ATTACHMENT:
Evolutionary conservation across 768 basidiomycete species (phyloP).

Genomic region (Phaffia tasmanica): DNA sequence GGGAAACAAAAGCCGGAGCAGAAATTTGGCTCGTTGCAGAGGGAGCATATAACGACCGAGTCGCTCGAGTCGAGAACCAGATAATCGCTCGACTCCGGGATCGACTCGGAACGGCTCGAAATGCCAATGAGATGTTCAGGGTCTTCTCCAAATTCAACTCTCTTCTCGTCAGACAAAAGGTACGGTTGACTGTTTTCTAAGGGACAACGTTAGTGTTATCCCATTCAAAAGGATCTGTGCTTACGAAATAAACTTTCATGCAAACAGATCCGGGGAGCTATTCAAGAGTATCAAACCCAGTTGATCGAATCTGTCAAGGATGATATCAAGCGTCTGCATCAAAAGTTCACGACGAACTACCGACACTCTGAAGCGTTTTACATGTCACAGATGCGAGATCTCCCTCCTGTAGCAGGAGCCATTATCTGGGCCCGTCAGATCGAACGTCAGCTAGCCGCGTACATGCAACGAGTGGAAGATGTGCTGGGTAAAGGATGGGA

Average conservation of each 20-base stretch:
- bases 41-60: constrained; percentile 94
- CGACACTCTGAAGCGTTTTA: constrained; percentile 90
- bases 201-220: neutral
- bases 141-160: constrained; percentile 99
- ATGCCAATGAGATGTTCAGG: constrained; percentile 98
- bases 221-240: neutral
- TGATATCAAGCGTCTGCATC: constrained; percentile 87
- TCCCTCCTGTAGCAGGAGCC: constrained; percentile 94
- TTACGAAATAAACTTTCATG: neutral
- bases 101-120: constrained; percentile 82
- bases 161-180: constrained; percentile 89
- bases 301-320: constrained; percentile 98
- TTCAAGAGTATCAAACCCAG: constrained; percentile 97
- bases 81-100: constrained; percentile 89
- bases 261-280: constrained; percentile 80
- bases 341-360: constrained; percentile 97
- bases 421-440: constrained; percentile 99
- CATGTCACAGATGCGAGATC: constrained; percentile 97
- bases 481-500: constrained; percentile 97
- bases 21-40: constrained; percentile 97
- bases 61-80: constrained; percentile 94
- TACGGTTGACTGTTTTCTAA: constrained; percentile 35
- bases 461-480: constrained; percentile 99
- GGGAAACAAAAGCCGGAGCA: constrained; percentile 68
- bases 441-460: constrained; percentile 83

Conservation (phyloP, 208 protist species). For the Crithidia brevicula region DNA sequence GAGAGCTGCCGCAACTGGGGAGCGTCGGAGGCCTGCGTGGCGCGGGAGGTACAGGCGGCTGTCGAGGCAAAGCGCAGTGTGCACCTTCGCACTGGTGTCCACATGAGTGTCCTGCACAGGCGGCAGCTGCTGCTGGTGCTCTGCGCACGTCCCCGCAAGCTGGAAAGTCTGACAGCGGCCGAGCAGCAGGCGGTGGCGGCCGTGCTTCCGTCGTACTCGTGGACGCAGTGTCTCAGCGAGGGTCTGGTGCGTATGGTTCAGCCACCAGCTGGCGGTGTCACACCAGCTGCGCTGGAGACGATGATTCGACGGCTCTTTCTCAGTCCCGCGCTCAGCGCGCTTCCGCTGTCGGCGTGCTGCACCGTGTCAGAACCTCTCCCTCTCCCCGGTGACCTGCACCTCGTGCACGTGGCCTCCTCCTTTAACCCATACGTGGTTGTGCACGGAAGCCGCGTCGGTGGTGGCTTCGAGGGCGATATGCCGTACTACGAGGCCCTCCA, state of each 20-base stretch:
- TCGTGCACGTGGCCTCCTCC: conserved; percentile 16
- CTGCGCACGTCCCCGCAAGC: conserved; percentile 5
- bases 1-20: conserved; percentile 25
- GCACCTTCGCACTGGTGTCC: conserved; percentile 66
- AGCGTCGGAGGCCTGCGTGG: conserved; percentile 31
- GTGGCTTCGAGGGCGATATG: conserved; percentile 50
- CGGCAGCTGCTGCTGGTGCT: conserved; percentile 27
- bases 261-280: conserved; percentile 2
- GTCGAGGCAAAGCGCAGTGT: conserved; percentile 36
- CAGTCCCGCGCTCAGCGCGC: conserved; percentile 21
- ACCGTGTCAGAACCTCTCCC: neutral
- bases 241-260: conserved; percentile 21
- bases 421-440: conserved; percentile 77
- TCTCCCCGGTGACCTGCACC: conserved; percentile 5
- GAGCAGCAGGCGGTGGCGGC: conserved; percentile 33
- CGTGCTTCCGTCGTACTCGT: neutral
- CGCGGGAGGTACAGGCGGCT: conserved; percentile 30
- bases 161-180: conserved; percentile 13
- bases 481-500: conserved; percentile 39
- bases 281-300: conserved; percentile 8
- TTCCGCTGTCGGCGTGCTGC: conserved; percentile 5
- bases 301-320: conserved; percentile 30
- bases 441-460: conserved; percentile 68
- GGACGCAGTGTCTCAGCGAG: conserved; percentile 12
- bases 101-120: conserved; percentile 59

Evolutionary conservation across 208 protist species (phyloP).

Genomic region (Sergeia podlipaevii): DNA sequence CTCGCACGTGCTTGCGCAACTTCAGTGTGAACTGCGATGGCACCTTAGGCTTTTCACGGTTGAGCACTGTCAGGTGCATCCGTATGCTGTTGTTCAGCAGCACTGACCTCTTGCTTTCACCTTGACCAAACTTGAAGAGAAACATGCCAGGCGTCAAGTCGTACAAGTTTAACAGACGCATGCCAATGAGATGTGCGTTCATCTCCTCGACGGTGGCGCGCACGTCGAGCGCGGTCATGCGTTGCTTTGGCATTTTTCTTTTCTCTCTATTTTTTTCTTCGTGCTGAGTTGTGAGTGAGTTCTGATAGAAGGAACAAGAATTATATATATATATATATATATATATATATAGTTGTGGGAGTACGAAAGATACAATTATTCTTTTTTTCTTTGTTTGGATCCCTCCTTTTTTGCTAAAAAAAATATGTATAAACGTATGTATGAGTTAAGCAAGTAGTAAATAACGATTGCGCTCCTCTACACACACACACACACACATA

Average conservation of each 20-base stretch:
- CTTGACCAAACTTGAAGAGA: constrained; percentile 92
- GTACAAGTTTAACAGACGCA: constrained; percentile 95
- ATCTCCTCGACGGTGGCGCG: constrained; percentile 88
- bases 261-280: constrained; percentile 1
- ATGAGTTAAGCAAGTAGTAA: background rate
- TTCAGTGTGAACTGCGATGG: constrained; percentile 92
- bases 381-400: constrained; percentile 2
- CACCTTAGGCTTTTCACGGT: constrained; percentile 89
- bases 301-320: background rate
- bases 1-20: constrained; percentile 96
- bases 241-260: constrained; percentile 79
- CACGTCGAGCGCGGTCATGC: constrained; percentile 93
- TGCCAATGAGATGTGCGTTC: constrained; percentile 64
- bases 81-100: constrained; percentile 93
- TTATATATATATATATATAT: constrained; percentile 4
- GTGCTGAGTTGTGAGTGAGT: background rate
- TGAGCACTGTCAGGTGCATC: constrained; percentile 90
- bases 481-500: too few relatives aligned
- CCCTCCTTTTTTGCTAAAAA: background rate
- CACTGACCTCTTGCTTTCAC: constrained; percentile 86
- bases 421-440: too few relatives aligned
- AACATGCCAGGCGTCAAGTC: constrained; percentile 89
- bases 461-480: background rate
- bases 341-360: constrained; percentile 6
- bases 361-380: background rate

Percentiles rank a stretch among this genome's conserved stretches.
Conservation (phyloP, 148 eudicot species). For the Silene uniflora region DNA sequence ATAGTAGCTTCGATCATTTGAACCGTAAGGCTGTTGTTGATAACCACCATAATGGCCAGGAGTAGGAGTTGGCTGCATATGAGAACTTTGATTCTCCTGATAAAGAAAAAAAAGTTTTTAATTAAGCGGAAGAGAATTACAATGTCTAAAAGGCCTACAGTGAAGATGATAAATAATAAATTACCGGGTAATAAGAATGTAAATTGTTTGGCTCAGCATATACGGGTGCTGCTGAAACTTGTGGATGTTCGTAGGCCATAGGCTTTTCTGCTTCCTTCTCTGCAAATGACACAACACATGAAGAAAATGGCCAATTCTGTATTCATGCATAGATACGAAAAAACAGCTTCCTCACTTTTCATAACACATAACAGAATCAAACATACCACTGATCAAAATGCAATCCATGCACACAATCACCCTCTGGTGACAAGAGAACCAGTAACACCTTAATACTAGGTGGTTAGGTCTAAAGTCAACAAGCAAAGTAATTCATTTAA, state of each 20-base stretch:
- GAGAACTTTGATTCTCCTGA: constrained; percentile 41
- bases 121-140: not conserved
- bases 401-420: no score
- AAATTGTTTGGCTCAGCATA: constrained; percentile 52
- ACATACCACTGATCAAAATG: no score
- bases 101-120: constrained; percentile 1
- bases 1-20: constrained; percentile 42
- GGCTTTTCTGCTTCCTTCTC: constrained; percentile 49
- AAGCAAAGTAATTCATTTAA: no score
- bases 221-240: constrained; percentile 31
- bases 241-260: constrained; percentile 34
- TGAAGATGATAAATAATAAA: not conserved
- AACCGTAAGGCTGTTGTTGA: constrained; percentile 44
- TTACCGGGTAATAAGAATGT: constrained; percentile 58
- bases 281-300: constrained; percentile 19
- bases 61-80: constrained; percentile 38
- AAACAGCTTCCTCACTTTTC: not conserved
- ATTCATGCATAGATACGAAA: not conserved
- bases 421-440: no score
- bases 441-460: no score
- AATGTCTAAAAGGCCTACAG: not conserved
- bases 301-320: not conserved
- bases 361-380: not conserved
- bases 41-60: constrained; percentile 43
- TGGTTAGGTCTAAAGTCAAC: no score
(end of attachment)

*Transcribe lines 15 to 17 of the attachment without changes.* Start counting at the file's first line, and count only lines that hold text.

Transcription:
- bases 301-320: constrained; percentile 98
- TTCAAGAGTATCAAACCCAG: constrained; percentile 97
- bases 81-100: constrained; percentile 89